Faced with those situations her father, Cedrice, advised her to stay calm. The reason why: A black person who raises their voice or their fist might be judged differently, and more harshly, she said.

“My dad always told me if anything ever did get physical that I was not allowed to throw a punch. Not just because I’d get in trouble wit a teacher, but it could be seen as something else,” she said. Operating within that double standard can be complicated. “If I have something to say and I get fired up about it, I show them how angry I am, but I try my very best not to come off like an ‘angry black woman’.”

Not to suggest she simply turned the other cheek.

One time when her brother was called the N-word, she made sure he reported it to a guidance counselor “to make sure the kid who called him that understood the meaning of the word.” When she was in seventh grade, a schoolyard disagreement ended with a classmate calling Manassa-Curnin and her friend the N-word. “They started pushing us and we started pushing back. I said this isn’t going to happen, I’m not going to hear that word, I’m standing up for myself.”

Fortunately, those incidents were not daily occurrences at the St. Johnsbury School. When problems did occur, she said teachers and staff responded, including the late Brian O’Farrell, a guidance counselor who passed away last year.

“I had Mr. O’Farrell through middle school. He would always help me through this kind of stuff, he was very supportive,” she said. “He would always give me a space to process things and make sure to talk to people about it.”

Things got better at St. Johnsbury Academy.

The school embraced different cultures. That was reflected in a student body drawn from across the region and around the world.

“The school is very proud of diversity. At the beginning of my freshman year it took me a second to realize it’s OK to express and where my ancestors came from,” she said. “And my sophomore and junior years, I realized I was beginning to come out of my shell. I began to be more confident about my identity as a young African American woman.”

She met a handful of other black women on campus and said “They were all so powerful, they were inspirations.”

She described the Academy as a place that dealt with race issues seriously and quickly, and that addressed black history in a comprehensive way that went beyond the Civil Rights movement.

“They handle black history so elegantly, it’s fantastic,” she said.

Manassa-Curnin has performed in theatrical productions since fifth grade and last year was student president of St. Johnsbury Academy Theater. She plans to enroll as a theater major in college.

However the events of the past month have caused her to consider a criminal justice minor in order to become a better activist.

That interest was prompted by the death of George Floyd, and the social movement that followed. She points to a protest in Littleton, N.H., that drew more than 300 people as a moment of discovery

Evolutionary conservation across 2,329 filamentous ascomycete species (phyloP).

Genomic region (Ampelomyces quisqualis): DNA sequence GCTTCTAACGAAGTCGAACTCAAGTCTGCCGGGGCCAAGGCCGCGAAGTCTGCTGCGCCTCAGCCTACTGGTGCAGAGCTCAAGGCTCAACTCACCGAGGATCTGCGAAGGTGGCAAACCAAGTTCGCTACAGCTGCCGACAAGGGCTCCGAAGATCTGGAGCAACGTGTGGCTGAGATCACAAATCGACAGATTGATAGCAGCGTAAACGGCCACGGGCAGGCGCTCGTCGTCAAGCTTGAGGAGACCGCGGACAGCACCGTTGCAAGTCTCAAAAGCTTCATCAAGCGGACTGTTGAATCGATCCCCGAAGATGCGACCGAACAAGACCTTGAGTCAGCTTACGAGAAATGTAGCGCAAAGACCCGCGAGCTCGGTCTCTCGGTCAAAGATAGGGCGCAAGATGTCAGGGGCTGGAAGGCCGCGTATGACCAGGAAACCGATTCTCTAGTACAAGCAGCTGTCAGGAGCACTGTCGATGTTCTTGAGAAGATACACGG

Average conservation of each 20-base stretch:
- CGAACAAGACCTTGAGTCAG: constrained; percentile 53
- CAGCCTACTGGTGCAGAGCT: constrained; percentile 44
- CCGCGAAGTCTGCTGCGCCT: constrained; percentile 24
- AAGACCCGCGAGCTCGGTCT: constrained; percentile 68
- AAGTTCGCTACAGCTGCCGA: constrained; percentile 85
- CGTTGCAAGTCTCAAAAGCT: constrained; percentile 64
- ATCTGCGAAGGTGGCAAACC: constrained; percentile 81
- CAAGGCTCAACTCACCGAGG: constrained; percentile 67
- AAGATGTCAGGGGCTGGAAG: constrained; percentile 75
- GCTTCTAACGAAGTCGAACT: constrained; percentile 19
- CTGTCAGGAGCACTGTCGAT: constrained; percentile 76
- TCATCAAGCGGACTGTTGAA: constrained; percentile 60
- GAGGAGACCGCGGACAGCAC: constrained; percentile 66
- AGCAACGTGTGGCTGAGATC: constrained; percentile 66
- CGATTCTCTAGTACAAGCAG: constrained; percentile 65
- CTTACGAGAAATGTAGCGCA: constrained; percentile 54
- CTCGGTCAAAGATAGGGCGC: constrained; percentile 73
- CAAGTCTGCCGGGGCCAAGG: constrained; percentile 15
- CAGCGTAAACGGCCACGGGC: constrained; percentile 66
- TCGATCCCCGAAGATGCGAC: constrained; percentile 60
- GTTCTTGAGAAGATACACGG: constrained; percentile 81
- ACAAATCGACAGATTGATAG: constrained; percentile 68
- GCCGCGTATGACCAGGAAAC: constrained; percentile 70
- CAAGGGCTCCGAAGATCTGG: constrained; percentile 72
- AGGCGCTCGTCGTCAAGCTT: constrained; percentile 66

“Seeing how many people were there and how many people were furious about [Floyd’s death] really meant a lot,” she said. At one point, while standing with friends, she was handed a megaphone and she addressed the crowd with a passionate, off-the-cuff series of remarks. “[An event organizer] handed me the megaphone and asked me if I wanted to say something. I didn’t know what to say at first but then I just had it in my hand. I felt heard, I felt powerful.”

“It was pride, it was anger, it was sadness. All of it rolled up into one,” she said. “In that moment I realized I have a powerful voice and here’s a cause that I can use it for.”

She has been encouraged by the level of white support so far, and the way that support has been offered. She pointed to a protest in Lyndonville (which occurred after the Littleton) where she again took the megaphone and began speaking, with a group of white people looking on from across the street.

“I was talking, getting stuff off my chest, trying to educate people on the matter. And I turn around and the those people who were just across the street are standing behind me,” she said. “Seeing all of this energy coming from white people, seeing all this support. It doesn’t just show solidarity with one person. It shows they are, like, ‘I’m going to use my privilege and I’m going to use my voice to help amplify yours.’ And I think that’s really nice.”

Manassa-Curnin has started to consume more media and literature, to gain a better understanding of the issues. She and friends have formed NEK Girls For Equality, a group that aims to support and advocate for reforms. She looks to keep the movement going locally, and continue to embrace her identity as a black woman.

“When I was younger I was afraid to embrace it because of what I’d been seeing. Because of what I learned about the Civil Rights movement. I said ‘I don’t want that happening again.’ But it’s happening again. So I’m going to do my best to be a part of this. I’ve been too quiet about it and I need to start stepping up about it.”

With that spirit, she will follow in the footsteps of her great grandmother, the late civil rights activist Eugenia Fortes, known as ‘The Rosa Parks of Cape Cod’ for refusing to move to the ‘colored section’ of East Beach in Hyannisport, Mass., in 1945.

Fortes was a founding member of the Cape Cod NAACP, served 14 years on the U.S. Civil Rights Commission, and once hosted Dr. Martin Luther King and his wife, Coretta, for Thanksgiving. She died in 2006 at age 94.

Said Manassa-Curnin, “I’m not going to let her work stop there, I’m going to have to keep on going.”